There has been a clamp down in China on memoirs of last year’s Wuhan lockdown which cast China in a negative light, such as Fang Fang’s Wuhan Diary, which was initially written in her Weibo account (a Chinese microblogging site), and was perpetually pulled down. It eventually came out in English, but not in Chinese, and she hasn’t seen the end of that yet, since, in coming out in English, after disappearing in Chinese, it’s really only about making China look back (at least in the eyes of online nationalists, the government, and others). See here.
Also of course there was the initial denialism and coverup of the virus, leading to death of Dr. Li Wenliang.
But, on the lab leak per se, I also think that the lab leak theory is quite dangerous because it makes China seem weaker than it is. The theory assumes a level of incompetence and maliciousness on China’s part. If China f—ed up and unleashed a virus from WIV onto the populace by mistake and then covered it up (a la the USSR and Chernobyl), this implies that China presents as a rival like the late Soviet Union, one that can be competed with and defeated.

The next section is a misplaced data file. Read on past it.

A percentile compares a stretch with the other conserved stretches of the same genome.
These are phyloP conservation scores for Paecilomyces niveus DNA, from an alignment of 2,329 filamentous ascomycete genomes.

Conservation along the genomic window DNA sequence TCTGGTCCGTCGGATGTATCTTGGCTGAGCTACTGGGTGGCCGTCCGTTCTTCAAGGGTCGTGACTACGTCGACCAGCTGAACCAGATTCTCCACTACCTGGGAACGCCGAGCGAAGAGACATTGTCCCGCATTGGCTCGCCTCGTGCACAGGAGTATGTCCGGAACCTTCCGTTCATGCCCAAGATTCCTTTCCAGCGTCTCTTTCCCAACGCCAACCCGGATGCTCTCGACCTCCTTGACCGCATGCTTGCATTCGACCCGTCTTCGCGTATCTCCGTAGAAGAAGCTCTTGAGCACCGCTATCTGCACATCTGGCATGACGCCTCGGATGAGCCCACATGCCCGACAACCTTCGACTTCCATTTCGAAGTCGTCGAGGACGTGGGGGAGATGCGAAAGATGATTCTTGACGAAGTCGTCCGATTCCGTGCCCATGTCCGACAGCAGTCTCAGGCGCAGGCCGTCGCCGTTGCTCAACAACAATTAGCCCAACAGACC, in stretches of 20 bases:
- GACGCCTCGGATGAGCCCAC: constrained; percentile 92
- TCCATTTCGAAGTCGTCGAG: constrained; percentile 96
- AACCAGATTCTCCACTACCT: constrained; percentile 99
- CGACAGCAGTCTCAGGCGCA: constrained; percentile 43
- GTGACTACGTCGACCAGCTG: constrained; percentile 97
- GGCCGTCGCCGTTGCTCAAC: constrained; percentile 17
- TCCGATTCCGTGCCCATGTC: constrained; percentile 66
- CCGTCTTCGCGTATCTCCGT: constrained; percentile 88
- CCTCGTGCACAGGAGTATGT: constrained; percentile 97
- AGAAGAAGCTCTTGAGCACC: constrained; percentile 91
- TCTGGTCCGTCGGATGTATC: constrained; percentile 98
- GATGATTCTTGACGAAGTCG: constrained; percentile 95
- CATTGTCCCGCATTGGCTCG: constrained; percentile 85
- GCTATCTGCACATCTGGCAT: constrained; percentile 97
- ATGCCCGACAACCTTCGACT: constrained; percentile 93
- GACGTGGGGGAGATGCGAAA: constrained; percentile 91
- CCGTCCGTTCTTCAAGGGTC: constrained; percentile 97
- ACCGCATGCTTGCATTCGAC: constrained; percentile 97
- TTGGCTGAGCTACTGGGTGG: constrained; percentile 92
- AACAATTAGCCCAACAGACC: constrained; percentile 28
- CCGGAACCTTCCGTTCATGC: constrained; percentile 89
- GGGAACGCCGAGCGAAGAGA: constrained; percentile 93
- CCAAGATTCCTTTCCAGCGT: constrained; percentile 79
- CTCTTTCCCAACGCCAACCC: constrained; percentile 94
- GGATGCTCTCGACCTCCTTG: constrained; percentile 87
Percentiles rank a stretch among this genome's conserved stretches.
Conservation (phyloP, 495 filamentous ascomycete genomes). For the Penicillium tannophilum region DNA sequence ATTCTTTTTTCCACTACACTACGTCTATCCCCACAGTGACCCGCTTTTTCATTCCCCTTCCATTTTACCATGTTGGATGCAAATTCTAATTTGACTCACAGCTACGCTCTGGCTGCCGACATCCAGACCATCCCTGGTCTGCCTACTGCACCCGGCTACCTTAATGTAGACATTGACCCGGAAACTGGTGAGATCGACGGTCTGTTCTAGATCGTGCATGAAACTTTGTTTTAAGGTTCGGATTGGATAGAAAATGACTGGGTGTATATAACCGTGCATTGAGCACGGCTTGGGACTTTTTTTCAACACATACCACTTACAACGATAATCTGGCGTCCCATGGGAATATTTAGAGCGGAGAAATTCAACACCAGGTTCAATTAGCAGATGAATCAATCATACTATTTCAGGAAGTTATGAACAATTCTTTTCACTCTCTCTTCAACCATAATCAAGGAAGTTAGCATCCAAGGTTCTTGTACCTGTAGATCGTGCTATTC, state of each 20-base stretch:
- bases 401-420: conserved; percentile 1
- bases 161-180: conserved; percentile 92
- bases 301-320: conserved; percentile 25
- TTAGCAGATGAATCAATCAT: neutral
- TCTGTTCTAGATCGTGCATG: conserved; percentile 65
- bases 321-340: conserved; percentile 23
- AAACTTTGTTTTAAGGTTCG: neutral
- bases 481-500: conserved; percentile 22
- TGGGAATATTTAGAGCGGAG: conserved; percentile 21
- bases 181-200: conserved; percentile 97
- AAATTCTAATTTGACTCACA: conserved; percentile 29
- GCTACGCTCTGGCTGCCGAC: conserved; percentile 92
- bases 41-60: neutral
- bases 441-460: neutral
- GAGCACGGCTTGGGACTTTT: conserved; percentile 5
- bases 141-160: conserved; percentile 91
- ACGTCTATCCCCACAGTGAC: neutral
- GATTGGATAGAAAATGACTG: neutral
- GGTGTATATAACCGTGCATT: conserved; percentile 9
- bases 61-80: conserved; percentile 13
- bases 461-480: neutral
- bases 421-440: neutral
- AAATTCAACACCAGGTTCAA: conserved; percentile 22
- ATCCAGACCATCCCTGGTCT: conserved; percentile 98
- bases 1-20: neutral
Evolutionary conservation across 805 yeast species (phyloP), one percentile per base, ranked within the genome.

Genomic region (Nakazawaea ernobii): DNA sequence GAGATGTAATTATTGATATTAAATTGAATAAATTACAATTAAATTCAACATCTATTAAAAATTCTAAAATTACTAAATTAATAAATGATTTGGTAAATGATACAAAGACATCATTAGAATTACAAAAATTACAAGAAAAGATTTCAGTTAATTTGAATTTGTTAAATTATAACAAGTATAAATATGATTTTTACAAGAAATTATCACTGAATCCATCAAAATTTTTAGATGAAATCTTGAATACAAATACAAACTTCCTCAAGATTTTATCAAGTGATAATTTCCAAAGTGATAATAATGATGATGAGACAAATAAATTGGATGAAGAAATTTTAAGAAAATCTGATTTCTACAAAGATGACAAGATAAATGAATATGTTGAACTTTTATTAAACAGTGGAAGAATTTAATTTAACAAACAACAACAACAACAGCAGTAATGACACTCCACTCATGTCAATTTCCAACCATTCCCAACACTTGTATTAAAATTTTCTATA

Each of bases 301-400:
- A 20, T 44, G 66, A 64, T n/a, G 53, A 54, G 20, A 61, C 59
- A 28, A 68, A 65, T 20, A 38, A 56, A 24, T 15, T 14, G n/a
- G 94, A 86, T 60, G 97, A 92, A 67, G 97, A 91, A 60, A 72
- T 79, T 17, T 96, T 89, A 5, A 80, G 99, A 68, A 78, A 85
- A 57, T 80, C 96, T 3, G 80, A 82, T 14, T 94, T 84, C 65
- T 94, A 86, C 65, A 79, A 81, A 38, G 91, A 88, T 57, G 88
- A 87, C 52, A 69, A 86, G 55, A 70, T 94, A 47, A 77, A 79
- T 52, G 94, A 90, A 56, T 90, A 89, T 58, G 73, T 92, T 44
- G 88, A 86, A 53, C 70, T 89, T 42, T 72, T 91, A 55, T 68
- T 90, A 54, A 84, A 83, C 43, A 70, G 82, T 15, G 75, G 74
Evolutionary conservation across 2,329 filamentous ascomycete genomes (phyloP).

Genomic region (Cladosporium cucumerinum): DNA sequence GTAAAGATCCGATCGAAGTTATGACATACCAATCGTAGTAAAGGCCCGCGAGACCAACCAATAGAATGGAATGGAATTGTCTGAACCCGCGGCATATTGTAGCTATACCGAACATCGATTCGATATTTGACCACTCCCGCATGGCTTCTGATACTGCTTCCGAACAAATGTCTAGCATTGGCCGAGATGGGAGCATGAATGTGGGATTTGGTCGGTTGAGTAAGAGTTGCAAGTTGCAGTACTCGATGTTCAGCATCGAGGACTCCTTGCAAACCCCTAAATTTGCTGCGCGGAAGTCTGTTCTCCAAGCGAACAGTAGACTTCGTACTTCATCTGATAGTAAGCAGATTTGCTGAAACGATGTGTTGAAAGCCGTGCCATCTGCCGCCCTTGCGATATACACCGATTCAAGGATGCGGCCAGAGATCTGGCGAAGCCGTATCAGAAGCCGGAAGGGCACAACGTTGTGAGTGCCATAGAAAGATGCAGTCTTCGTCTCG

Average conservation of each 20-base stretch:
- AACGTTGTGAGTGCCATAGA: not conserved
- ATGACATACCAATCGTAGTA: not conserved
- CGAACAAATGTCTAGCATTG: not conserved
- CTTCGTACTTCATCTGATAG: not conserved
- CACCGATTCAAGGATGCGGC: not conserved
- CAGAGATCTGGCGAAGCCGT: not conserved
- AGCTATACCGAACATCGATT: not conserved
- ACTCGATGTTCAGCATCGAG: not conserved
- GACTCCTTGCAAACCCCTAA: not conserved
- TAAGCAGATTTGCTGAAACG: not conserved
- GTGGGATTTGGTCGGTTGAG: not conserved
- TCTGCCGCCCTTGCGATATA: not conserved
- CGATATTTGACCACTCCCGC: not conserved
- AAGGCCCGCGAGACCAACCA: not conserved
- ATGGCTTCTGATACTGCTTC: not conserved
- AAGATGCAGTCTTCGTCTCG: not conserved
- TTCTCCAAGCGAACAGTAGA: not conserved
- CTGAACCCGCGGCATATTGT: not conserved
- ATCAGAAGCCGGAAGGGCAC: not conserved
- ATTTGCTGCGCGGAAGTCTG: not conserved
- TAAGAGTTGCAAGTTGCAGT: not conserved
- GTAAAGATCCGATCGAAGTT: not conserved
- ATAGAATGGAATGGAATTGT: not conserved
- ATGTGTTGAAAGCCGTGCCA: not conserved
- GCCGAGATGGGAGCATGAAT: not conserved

But China is NOT like the late USSR. It’s much more powerful (economically, militarily, technologically, and so on). And, like Russia, we have every reason that, in some form or another, it will be there for the next century and beyond. The recent American talk of competing with China too often misses that China as a country (whatever happens to the current state) isn’t going away anymore than Russia and Germany disappeared in 1991 and 1945. And Xi in particular points to Gorbachev as the big failure, the giant cuck who did not fight to keep his empire. The CCP looks at the demise of the CCCP and says “never again,” and China’s focus on economic development and modernization is meant to prevent that. There is a certain American (and esp. Republican) fantasy about the USSR, that Reagan just said “boo” and it went away. But, ultimately, it fell because Gorbachev let it fall, Like the fall of KMT dictatorship in Taiwan or in South Africa, it was a case of the last ruler of the old regime choosing to shepherd in the new regime and not crack down. But usually dictatorships do crack down. It’s their jam. Thus from Xi’s perspective (and this view is shared broadly party higher ups who go to classes on this issue), Gorbachev lost his nerve. On June 4, 1989 Gorbachev allowed parliamentary elections to be held in Poland (in the sense that the Red Army could have just not let it happen). On the same day, Deng Xiaoping went a very different way in Beijing. Xi is right that Gorbachev let the USSR fall. Our talk of competition with China misses 1) that China’s not going away 2) that it’s more powerful and will have a larger demographic base than any other geopolitical rival has ever had 3) that it’s not going to let itself be overthrown internally and that 4) any world war type scenario that leads to its fall (a la Hitler) is unthinkably cataclysmic which means 5) we have to live with a powerful Beijing with divergent interests for the rest of our lives. Winning in this scenario isn’t The Coming Collapse of China. Rather, if this was an engineered virus, it’s surviving the next virus, and everything else that will come out of China between now and 2100 with the US intact.